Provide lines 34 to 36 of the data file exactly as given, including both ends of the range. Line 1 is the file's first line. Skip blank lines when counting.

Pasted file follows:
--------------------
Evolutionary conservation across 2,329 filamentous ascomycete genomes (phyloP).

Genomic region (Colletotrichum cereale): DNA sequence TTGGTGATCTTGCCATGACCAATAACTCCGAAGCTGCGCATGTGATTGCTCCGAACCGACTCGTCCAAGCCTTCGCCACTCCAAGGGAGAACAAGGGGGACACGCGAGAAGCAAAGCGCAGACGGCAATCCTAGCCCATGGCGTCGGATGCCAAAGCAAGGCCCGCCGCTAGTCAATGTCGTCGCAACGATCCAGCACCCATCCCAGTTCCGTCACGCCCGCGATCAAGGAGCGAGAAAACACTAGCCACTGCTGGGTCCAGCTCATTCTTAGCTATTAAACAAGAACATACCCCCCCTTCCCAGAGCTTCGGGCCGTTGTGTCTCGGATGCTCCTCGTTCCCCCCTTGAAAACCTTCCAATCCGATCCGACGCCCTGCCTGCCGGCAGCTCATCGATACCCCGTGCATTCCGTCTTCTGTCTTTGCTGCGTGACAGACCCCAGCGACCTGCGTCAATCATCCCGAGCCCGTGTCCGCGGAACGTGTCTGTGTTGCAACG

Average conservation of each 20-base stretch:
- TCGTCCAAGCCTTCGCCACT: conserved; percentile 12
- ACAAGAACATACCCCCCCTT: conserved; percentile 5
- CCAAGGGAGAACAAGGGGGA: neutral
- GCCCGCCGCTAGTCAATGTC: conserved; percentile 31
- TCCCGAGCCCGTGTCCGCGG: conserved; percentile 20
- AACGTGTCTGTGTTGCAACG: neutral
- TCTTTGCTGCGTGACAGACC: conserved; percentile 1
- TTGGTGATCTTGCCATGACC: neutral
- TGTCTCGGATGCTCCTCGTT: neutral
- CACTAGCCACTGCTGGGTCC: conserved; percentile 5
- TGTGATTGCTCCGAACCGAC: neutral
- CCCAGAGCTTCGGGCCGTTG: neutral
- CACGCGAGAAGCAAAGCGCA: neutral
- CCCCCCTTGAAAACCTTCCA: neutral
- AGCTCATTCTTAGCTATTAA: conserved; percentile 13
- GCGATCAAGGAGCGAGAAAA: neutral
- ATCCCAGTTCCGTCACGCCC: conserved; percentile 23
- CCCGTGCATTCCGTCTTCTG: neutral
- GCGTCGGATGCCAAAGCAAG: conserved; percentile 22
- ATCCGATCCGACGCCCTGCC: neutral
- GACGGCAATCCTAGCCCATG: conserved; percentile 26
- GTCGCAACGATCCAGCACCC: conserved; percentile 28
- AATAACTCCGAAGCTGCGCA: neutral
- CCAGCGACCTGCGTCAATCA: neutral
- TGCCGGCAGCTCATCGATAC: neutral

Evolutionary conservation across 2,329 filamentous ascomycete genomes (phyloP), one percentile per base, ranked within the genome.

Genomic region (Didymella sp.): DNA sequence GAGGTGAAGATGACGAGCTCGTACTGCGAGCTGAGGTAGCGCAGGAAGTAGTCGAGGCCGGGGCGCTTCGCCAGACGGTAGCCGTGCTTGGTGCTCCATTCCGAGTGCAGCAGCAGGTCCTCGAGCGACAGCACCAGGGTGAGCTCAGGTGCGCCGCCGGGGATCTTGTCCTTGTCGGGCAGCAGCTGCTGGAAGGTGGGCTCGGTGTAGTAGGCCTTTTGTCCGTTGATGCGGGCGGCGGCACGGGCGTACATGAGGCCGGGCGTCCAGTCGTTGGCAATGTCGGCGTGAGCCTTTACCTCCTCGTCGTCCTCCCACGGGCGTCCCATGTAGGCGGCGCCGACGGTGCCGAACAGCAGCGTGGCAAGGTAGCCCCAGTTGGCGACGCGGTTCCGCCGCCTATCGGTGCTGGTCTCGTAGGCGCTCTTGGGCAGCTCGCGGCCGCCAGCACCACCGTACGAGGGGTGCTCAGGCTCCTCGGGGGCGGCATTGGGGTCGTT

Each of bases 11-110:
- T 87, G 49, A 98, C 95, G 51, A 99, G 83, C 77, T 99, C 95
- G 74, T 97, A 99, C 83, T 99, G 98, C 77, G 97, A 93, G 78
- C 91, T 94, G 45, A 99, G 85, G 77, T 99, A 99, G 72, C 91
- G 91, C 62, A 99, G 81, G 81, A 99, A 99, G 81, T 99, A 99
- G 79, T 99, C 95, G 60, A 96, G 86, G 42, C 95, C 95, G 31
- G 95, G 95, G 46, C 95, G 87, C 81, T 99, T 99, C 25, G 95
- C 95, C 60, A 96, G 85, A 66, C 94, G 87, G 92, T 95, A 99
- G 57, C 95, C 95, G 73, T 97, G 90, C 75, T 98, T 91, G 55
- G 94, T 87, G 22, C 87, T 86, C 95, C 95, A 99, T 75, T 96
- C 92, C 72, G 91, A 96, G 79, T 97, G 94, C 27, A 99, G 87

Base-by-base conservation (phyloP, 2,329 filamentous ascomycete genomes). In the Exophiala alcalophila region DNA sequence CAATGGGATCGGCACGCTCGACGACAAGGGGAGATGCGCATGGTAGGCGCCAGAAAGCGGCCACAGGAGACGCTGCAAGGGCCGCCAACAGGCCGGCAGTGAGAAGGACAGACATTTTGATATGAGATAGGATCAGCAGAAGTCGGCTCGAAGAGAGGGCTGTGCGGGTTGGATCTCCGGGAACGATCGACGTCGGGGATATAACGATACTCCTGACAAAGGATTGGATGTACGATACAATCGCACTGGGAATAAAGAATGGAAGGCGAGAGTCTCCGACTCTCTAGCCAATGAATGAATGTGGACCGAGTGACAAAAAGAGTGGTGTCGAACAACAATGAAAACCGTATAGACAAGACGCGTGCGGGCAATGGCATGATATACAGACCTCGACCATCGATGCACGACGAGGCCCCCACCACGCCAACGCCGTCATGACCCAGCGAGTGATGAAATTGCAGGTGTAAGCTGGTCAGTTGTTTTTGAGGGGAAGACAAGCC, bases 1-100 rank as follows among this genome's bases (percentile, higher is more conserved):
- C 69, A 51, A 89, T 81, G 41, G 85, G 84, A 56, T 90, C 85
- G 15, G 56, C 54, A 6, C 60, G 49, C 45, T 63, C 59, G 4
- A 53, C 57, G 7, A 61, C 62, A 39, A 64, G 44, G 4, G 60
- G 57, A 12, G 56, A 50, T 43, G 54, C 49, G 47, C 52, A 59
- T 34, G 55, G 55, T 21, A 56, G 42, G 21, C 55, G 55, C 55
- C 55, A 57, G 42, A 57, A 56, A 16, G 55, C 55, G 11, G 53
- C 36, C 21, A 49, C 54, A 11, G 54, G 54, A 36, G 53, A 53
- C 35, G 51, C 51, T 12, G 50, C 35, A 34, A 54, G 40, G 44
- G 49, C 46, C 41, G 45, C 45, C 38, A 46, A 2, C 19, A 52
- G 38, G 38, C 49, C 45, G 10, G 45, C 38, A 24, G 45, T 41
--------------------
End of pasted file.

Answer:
- C 91, T 94, G 45, A 99, G 85, G 77, T 99, A 99, G 72, C 91
- G 91, C 62, A 99, G 81, G 81, A 99, A 99, G 81, T 99, A 99
- G 79, T 99, C 95, G 60, A 96, G 86, G 42, C 95, C 95, G 31